Some Consumer NVMe SSDs Reportedly More Prone To Data Loss During Power Outage

Sabrent Rocket
(Image credit: Sabrent)

SSD enthusiast Russ Bishop (@xenadu02) has reportedly tested four NVMe SSDs and their associated protection from power loss. According to his testing, two out of the four SSDs lost data after the SSDs flushed data from the DRAM when power was artificially cut. 

Most SSDs on the market today use a DRAM cache to improve latency and bandwidth. However, due to the nature of DRAM chips, DRAM cannot store data when power is lost, which is a legitimate reliability concern for SSDs when unexpected power outages occur. Most consumer SSDs aren't equipped with the power loss capacitors that we see on enterprise SSDs, which makes them more vulnerable to losing data during unexpected power loss events. 

The DRAM chip holds a lot of important data, not just temporary data that needs to be transferred to NAND storage. DRAM also holds the drive's FTL or Flash Transition Layer, which is used as a map to see where data is stored on the drive. If the FTL is corrupted, the entire SSD could also become corrupted.

Thankfully, some SSD manufacturers have countermeasures in place for such an occasion. One example is a technique used by Samsung (opens in new tab) that employs journaling to keep as much data intact as possible during a power outage. Journaling allows SSDs to keep track of what changes need to be made to the SSD from the OS's file system before they happen. When a power outage occurs and data is lost in the DRAM cache, the SSD knows what data was already transferred to the NAND (and what data was lost directly from the journal).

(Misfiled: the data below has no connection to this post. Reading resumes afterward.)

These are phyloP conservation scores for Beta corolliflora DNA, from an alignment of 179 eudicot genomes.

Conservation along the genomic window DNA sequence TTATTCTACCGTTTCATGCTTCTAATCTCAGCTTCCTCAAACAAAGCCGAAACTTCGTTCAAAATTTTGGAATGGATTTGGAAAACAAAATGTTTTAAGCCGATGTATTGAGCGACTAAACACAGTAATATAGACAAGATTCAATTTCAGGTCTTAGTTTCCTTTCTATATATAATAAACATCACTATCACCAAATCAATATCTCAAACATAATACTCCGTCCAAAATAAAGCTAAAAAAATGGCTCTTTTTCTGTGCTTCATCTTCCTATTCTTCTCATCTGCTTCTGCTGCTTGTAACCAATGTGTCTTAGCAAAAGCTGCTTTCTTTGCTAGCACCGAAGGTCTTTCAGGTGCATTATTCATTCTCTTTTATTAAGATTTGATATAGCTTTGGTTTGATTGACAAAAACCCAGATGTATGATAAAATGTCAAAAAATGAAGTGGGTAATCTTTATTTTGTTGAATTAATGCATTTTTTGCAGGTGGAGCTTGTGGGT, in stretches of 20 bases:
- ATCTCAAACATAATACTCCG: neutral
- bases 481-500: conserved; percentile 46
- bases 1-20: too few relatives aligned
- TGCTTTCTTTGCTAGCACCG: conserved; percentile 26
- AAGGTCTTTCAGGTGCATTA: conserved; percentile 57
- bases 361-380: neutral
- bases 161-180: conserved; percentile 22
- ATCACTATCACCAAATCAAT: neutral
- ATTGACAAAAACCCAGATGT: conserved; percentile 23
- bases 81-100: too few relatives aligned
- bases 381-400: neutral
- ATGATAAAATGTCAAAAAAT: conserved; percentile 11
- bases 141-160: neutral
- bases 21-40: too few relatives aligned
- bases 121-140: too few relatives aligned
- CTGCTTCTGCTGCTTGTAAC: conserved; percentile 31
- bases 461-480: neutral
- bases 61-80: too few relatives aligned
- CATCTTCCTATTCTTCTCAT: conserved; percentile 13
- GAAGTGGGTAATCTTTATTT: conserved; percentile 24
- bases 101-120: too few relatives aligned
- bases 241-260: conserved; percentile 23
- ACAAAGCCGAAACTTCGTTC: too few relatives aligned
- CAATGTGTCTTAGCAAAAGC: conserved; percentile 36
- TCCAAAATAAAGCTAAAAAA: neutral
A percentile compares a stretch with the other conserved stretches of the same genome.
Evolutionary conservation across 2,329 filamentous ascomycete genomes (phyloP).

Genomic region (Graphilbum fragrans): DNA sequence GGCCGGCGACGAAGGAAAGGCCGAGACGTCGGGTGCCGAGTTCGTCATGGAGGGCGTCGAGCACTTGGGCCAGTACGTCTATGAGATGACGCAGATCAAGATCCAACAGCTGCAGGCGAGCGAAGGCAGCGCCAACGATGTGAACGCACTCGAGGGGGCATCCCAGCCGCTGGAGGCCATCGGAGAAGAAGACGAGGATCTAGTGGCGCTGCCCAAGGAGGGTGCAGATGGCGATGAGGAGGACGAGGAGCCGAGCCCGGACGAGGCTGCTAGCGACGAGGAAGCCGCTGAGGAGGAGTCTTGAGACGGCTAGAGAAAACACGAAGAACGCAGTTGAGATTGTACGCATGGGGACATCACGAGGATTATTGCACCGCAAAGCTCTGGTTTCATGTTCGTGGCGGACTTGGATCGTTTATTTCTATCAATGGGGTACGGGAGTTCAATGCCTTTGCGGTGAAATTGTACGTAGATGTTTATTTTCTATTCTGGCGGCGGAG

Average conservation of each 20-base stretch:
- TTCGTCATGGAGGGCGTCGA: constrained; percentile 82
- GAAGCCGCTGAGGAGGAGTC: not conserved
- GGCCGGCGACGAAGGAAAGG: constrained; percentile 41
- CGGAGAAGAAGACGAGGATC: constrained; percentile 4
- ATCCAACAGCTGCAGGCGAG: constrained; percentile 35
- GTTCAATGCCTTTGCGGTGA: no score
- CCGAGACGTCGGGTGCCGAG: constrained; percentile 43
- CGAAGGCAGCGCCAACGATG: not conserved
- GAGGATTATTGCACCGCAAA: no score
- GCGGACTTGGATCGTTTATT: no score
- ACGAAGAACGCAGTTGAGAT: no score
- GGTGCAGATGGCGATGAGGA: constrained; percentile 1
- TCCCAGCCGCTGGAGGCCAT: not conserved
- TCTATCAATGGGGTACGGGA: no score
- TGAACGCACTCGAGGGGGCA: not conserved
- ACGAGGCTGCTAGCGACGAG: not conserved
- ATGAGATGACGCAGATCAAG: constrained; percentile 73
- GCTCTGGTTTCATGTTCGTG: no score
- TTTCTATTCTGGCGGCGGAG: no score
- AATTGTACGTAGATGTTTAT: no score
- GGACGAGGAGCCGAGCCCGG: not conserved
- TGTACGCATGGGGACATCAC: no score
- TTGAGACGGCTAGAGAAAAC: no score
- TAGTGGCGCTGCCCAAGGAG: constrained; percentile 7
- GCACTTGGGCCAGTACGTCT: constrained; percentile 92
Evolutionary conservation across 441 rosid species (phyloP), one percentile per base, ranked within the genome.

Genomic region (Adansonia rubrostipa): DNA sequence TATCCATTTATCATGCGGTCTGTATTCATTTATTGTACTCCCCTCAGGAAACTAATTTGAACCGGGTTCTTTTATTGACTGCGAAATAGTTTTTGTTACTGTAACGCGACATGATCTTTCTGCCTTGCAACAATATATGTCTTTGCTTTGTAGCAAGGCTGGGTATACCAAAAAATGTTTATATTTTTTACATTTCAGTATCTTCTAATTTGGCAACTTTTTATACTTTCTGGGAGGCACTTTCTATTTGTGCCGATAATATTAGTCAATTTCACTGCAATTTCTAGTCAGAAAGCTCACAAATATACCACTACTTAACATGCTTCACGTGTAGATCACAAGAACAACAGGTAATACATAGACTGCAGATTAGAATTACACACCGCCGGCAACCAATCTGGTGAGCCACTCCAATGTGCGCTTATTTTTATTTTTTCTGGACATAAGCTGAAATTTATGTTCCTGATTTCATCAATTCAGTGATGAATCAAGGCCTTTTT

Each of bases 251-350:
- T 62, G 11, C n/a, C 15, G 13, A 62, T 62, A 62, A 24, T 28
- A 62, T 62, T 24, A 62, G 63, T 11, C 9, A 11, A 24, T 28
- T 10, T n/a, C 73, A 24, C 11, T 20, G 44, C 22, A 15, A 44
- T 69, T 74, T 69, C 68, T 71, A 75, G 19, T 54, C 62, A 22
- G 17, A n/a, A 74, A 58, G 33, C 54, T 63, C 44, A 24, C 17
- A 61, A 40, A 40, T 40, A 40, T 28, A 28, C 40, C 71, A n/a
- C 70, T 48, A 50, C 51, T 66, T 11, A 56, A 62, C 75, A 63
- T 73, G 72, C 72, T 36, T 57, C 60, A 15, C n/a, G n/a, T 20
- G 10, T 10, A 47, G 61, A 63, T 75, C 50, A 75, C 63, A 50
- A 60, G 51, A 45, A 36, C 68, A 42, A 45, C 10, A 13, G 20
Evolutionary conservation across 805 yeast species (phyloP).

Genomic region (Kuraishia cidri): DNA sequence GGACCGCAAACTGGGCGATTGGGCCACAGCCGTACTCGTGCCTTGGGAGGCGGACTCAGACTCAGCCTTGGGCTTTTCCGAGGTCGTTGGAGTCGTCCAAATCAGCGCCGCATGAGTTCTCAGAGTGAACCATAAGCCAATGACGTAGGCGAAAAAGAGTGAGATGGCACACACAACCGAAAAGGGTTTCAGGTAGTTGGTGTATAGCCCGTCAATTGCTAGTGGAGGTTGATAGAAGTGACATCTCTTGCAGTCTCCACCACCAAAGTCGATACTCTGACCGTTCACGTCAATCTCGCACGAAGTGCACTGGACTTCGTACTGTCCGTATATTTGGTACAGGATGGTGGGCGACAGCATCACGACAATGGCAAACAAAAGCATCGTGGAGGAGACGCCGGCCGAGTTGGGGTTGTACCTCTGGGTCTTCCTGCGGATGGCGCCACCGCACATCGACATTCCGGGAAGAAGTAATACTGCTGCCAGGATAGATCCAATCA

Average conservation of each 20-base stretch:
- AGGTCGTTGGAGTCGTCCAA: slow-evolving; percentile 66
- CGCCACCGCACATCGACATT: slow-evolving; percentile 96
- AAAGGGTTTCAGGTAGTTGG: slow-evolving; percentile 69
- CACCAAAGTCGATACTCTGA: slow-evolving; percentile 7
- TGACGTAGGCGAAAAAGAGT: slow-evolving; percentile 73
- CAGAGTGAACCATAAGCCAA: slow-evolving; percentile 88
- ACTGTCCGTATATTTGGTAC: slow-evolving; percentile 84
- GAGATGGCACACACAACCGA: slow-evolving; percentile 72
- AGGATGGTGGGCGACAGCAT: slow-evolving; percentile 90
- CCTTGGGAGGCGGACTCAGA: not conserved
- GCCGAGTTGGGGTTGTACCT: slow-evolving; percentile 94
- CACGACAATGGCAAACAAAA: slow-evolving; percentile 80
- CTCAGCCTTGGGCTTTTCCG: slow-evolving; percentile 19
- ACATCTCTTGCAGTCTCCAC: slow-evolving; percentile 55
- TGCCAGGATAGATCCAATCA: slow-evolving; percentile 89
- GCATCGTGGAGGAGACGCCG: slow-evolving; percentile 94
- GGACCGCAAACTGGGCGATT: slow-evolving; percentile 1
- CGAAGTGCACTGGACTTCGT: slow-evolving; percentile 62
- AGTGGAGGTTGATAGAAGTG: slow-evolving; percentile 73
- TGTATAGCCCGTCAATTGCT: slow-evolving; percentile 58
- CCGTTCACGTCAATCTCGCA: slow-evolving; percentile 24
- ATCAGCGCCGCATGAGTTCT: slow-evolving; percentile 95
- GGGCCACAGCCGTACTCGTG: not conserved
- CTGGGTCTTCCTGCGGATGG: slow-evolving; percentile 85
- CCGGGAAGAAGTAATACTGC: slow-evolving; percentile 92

Other approaches involve sensitive circuitry that detects a power outage before all power is lost, triggering a DRAM flush prior to a complete loss of power. These techniques are often good enough for consumer SSDs, to the point where actual data loss is rare during a power loss event.

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Bishop tested four NVMe SSDs -- the SK Hynix Gold P31 2TB, Sabrent Rocket 512GB, Samsung 970 Evo Plus 2TB, and the Western Digital Red SN700 1TB -- in an effort to see how these drives behave during an unexpected power outage.

The SK Hynix Gold and Sabrent Rocket lost data from the power outage after the DRAM data was "flushed," meaning the data didn't complete its final trip to the NAND. That isn't entirely unexpected given that none of these consumer-class drives have power capacitors for full power-loss protection functionality, but it does indicate that some drives may have better emergency data flushing systems even without a full-fledged power loss protection feature.  

For now, Bishop says he is going to test eight more drives, including the Intel 670P, Samsung 980 (a DRAMless drive), Crucial P5 Plus, and more to see how various drives handle power loss. 

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Aaron Klotz
Freelance News Writer